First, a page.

• The transporting of paper records containing PII is to be limited to authorized personnel only at all times.
  • Implement physical access controls and other security safeguards for protecting paper records containing PII at all time.
  • Be alert at all times. If you see paper records being inappropriately handled, residing in secure areas, left unattended, have been stolen or compromised in any other way, etc., then say something and report the issue immediately to authorized personnel.
Protecting PII in Electronic Format

In today’s growing digital world, more and more information is being electronically stored, processed, and transmitted than ever before, thus take note of the following best practices for protecting PII in electronic format:

  • When sending, receiving, and accessing PII, it needs to be encrypted - specifically - protected by unrecognizable data bits for ensuring its confidentiality and integrity. When sending PII via electronic mail (email), always use encrypted email, and always request data being sent via encrypted email when receiving it. Additionally, when accessing and transferring data, be sure to use encryption at all times, such as making sure your Internet browser shows HTTPS in the address.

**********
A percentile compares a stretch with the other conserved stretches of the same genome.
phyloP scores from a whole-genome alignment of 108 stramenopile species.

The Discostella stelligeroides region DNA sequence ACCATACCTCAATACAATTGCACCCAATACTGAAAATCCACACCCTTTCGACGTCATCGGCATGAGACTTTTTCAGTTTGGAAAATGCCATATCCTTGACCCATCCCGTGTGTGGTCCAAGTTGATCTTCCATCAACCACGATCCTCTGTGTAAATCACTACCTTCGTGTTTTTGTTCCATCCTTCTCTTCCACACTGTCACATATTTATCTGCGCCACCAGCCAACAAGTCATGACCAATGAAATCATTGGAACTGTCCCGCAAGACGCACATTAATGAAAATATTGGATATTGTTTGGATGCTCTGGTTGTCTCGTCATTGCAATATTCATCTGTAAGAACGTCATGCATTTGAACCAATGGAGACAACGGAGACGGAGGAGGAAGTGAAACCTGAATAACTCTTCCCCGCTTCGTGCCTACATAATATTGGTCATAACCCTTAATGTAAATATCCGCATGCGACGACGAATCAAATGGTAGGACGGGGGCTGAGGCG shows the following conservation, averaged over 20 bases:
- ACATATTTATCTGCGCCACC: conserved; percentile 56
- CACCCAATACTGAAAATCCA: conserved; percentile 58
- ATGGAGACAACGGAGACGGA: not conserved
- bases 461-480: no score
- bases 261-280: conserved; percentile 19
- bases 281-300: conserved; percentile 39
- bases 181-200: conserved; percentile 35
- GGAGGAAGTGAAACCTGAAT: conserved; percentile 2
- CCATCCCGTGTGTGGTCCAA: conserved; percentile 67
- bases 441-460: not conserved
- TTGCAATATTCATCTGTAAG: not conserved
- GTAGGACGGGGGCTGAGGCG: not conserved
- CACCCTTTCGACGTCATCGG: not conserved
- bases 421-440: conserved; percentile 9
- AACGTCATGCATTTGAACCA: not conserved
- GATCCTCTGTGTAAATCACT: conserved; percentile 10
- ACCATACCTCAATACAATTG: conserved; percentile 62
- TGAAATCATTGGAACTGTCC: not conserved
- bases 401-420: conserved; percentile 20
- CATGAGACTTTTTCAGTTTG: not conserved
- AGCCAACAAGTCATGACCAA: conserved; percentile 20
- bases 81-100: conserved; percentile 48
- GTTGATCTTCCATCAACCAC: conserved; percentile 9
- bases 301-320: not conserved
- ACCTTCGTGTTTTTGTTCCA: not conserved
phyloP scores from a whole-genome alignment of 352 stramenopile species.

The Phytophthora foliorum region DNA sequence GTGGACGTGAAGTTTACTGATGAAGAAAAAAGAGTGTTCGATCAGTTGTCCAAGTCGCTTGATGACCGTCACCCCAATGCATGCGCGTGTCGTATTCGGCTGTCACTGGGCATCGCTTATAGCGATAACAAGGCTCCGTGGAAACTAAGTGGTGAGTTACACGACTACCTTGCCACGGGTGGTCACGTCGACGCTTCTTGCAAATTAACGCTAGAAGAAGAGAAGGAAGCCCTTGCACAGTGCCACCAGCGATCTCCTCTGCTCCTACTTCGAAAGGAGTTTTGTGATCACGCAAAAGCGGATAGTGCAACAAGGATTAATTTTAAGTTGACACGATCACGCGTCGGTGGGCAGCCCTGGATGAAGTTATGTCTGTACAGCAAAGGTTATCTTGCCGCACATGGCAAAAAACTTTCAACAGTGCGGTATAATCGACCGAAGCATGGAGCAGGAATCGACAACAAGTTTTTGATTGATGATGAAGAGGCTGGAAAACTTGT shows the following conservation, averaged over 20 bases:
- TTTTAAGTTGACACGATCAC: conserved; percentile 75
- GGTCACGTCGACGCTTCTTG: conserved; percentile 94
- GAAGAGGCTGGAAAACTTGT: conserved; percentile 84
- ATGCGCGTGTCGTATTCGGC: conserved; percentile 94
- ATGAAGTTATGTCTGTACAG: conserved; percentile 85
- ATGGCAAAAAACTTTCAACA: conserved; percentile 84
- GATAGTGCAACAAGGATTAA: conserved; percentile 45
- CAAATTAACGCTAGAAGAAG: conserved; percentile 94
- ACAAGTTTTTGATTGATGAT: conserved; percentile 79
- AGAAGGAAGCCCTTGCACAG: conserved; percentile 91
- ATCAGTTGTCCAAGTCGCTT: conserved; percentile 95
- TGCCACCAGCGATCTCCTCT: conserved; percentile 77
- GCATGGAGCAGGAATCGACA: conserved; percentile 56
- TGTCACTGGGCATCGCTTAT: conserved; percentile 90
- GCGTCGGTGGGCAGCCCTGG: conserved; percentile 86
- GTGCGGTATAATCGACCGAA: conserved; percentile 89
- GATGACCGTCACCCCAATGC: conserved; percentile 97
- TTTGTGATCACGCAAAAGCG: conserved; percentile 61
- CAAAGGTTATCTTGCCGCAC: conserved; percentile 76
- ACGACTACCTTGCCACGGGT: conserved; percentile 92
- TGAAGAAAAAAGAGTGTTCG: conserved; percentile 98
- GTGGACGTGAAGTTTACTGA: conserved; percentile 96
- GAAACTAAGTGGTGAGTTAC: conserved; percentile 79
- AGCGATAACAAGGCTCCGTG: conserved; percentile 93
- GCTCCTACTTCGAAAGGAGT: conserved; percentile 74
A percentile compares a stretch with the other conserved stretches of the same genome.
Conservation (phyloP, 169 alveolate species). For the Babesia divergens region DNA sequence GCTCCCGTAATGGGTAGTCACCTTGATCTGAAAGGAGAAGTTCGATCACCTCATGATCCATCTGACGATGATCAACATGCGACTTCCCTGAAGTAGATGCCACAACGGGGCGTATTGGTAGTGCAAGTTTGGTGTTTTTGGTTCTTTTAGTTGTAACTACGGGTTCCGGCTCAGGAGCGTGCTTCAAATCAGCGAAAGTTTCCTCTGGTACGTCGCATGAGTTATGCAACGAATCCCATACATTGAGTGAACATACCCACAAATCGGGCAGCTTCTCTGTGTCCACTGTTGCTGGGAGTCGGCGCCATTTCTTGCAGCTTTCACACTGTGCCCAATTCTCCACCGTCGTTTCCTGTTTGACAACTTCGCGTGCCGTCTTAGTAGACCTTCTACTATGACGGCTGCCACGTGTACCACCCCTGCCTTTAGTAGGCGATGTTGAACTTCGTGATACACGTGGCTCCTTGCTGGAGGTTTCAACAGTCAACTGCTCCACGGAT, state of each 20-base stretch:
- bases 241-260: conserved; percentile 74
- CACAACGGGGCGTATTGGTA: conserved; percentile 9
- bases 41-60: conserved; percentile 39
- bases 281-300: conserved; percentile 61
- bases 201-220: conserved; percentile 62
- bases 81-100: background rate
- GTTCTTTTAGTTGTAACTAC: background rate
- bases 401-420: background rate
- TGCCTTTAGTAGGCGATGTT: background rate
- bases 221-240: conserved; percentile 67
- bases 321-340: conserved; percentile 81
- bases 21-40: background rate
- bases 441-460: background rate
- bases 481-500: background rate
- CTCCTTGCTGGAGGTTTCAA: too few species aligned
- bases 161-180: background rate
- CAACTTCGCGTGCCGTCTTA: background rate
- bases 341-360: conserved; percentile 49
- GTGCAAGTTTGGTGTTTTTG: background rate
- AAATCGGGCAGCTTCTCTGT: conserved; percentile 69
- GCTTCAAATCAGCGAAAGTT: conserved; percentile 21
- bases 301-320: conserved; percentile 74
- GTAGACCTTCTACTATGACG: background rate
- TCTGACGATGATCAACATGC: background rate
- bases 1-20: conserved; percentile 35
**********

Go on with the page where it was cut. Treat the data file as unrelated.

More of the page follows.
• A fun, easy, and commonly used platform for communicating and exchanging information is instant messaging (IM), for which there are many providers of this utility. Unfortunately, IM is not a secure platform, is subject to “snooping” and “eavesdropping”, and as such, PII should never be sent or received on these mediums - no exceptions.
  • Devices that can be connected via USB ports, such as thumb drives, external hard drives, and other removal storage and memory devices should never contain any PII. Their small size, lack of security (such as not having encryption) and the ease for which these devices may be obtained (conferences, trade shows, etc.) deem them a high-risk item, especially with respect to PII.
    Approved disposal techniques are always to be used when destroying computer hardware and related assets that contained PII.
Minimizing PII